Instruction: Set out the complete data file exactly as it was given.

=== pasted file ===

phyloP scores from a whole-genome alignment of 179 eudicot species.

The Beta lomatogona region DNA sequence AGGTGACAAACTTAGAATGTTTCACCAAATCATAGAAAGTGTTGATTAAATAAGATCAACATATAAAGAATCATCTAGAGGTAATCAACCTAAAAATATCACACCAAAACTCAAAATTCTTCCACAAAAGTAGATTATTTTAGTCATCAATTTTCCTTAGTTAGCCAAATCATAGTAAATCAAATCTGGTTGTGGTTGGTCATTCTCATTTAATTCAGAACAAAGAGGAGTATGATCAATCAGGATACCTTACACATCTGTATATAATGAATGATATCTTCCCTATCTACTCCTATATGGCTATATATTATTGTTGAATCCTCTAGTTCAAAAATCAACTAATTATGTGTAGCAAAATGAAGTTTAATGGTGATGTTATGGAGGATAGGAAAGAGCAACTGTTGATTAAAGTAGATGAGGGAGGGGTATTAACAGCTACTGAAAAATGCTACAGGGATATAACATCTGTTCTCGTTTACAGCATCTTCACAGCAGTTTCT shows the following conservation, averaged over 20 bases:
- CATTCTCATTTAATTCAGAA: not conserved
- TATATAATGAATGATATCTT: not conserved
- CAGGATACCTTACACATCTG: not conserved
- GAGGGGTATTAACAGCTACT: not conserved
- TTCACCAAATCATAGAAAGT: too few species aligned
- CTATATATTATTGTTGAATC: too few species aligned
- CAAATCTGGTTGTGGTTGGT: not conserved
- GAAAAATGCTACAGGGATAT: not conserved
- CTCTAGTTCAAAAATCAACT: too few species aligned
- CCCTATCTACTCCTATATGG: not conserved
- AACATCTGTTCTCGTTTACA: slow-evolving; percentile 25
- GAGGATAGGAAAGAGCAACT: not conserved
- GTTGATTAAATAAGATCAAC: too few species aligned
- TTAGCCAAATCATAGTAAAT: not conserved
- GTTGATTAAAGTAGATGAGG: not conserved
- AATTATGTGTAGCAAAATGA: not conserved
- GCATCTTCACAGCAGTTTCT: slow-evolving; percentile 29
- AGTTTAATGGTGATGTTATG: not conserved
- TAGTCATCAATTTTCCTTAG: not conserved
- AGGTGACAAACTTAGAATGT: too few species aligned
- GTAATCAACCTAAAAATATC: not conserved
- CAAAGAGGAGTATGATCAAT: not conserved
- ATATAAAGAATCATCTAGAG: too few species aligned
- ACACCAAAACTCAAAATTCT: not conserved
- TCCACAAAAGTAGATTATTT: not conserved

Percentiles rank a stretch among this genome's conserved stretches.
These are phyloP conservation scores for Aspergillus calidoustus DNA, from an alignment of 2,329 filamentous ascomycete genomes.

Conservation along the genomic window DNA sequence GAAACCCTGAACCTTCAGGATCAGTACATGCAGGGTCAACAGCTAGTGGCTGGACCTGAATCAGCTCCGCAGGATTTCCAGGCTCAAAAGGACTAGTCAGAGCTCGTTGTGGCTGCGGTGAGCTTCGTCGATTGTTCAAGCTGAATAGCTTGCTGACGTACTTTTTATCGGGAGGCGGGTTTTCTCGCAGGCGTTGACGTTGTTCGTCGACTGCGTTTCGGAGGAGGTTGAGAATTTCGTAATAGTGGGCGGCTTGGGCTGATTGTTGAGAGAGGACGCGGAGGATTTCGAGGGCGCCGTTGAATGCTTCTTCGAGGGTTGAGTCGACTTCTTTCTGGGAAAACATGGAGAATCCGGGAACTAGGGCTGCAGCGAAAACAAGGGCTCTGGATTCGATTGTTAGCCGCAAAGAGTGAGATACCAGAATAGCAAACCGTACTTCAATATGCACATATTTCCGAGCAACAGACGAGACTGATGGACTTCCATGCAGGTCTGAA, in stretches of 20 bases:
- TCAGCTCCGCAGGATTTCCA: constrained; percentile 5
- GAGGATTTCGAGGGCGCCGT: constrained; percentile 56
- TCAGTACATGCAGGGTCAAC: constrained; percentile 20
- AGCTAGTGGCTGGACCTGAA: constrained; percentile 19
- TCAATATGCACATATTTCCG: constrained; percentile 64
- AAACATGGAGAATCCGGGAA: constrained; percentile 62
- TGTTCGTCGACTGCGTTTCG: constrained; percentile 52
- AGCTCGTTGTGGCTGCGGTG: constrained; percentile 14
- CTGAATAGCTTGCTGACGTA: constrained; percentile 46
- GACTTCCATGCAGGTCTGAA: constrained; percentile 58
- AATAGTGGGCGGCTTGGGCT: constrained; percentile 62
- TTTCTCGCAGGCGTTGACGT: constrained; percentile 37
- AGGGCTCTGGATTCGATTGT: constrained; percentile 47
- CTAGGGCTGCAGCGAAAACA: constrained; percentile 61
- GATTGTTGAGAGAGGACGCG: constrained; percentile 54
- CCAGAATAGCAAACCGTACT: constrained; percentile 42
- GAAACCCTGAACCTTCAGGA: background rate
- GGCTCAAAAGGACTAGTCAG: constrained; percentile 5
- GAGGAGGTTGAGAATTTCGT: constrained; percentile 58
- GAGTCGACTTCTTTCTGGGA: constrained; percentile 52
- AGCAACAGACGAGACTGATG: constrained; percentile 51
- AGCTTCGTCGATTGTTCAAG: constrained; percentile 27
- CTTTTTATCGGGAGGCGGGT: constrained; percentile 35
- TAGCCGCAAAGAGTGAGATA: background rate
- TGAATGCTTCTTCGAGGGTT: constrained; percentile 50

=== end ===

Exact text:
phyloP scores from a whole-genome alignment of 179 eudicot species.

The Beta lomatogona region DNA sequence AGGTGACAAACTTAGAATGTTTCACCAAATCATAGAAAGTGTTGATTAAATAAGATCAACATATAAAGAATCATCTAGAGGTAATCAACCTAAAAATATCACACCAAAACTCAAAATTCTTCCACAAAAGTAGATTATTTTAGTCATCAATTTTCCTTAGTTAGCCAAATCATAGTAAATCAAATCTGGTTGTGGTTGGTCATTCTCATTTAATTCAGAACAAAGAGGAGTATGATCAATCAGGATACCTTACACATCTGTATATAATGAATGATATCTTCCCTATCTACTCCTATATGGCTATATATTATTGTTGAATCCTCTAGTTCAAAAATCAACTAATTATGTGTAGCAAAATGAAGTTTAATGGTGATGTTATGGAGGATAGGAAAGAGCAACTGTTGATTAAAGTAGATGAGGGAGGGGTATTAACAGCTACTGAAAAATGCTACAGGGATATAACATCTGTTCTCGTTTACAGCATCTTCACAGCAGTTTCT shows the following conservation, averaged over 20 bases:
- CATTCTCATTTAATTCAGAA: not conserved
- TATATAATGAATGATATCTT: not conserved
- CAGGATACCTTACACATCTG: not conserved
- GAGGGGTATTAACAGCTACT: not conserved
- TTCACCAAATCATAGAAAGT: too few species aligned
- CTATATATTATTGTTGAATC: too few species aligned
- CAAATCTGGTTGTGGTTGGT: not conserved
- GAAAAATGCTACAGGGATAT: not conserved
- CTCTAGTTCAAAAATCAACT: too few species aligned
- CCCTATCTACTCCTATATGG: not conserved
- AACATCTGTTCTCGTTTACA: slow-evolving; percentile 25
- GAGGATAGGAAAGAGCAACT: not conserved
- GTTGATTAAATAAGATCAAC: too few species aligned
- TTAGCCAAATCATAGTAAAT: not conserved
- GTTGATTAAAGTAGATGAGG: not conserved
- AATTATGTGTAGCAAAATGA: not conserved
- GCATCTTCACAGCAGTTTCT: slow-evolving; percentile 29
- AGTTTAATGGTGATGTTATG: not conserved
- TAGTCATCAATTTTCCTTAG: not conserved
- AGGTGACAAACTTAGAATGT: too few species aligned
- GTAATCAACCTAAAAATATC: not conserved
- CAAAGAGGAGTATGATCAAT: not conserved
- ATATAAAGAATCATCTAGAG: too few species aligned
- ACACCAAAACTCAAAATTCT: not conserved
- TCCACAAAAGTAGATTATTT: not conserved

Percentiles rank a stretch among this genome's conserved stretches.
These are phyloP conservation scores for Aspergillus calidoustus DNA, from an alignment of 2,329 filamentous ascomycete genomes.

Conservation along the genomic window DNA sequence GAAACCCTGAACCTTCAGGATCAGTACATGCAGGGTCAACAGCTAGTGGCTGGACCTGAATCAGCTCCGCAGGATTTCCAGGCTCAAAAGGACTAGTCAGAGCTCGTTGTGGCTGCGGTGAGCTTCGTCGATTGTTCAAGCTGAATAGCTTGCTGACGTACTTTTTATCGGGAGGCGGGTTTTCTCGCAGGCGTTGACGTTGTTCGTCGACTGCGTTTCGGAGGAGGTTGAGAATTTCGTAATAGTGGGCGGCTTGGGCTGATTGTTGAGAGAGGACGCGGAGGATTTCGAGGGCGCCGTTGAATGCTTCTTCGAGGGTTGAGTCGACTTCTTTCTGGGAAAACATGGAGAATCCGGGAACTAGGGCTGCAGCGAAAACAAGGGCTCTGGATTCGATTGTTAGCCGCAAAGAGTGAGATACCAGAATAGCAAACCGTACTTCAATATGCACATATTTCCGAGCAACAGACGAGACTGATGGACTTCCATGCAGGTCTGAA, in stretches of 20 bases:
- TCAGCTCCGCAGGATTTCCA: constrained; percentile 5
- GAGGATTTCGAGGGCGCCGT: constrained; percentile 56
- TCAGTACATGCAGGGTCAAC: constrained; percentile 20
- AGCTAGTGGCTGGACCTGAA: constrained; percentile 19
- TCAATATGCACATATTTCCG: constrained; percentile 64
- AAACATGGAGAATCCGGGAA: constrained; percentile 62
- TGTTCGTCGACTGCGTTTCG: constrained; percentile 52
- AGCTCGTTGTGGCTGCGGTG: constrained; percentile 14
- CTGAATAGCTTGCTGACGTA: constrained; percentile 46
- GACTTCCATGCAGGTCTGAA: constrained; percentile 58
- AATAGTGGGCGGCTTGGGCT: constrained; percentile 62
- TTTCTCGCAGGCGTTGACGT: constrained; percentile 37
- AGGGCTCTGGATTCGATTGT: constrained; percentile 47
- CTAGGGCTGCAGCGAAAACA: constrained; percentile 61
- GATTGTTGAGAGAGGACGCG: constrained; percentile 54
- CCAGAATAGCAAACCGTACT: constrained; percentile 42
- GAAACCCTGAACCTTCAGGA: background rate
- GGCTCAAAAGGACTAGTCAG: constrained; percentile 5
- GAGGAGGTTGAGAATTTCGT: constrained; percentile 58
- GAGTCGACTTCTTTCTGGGA: constrained; percentile 52
- AGCAACAGACGAGACTGATG: constrained; percentile 51
- AGCTTCGTCGATTGTTCAAG: constrained; percentile 27
- CTTTTTATCGGGAGGCGGGT: constrained; percentile 35
- TAGCCGCAAAGAGTGAGATA: background rate
- TGAATGCTTCTTCGAGGGTT: constrained; percentile 50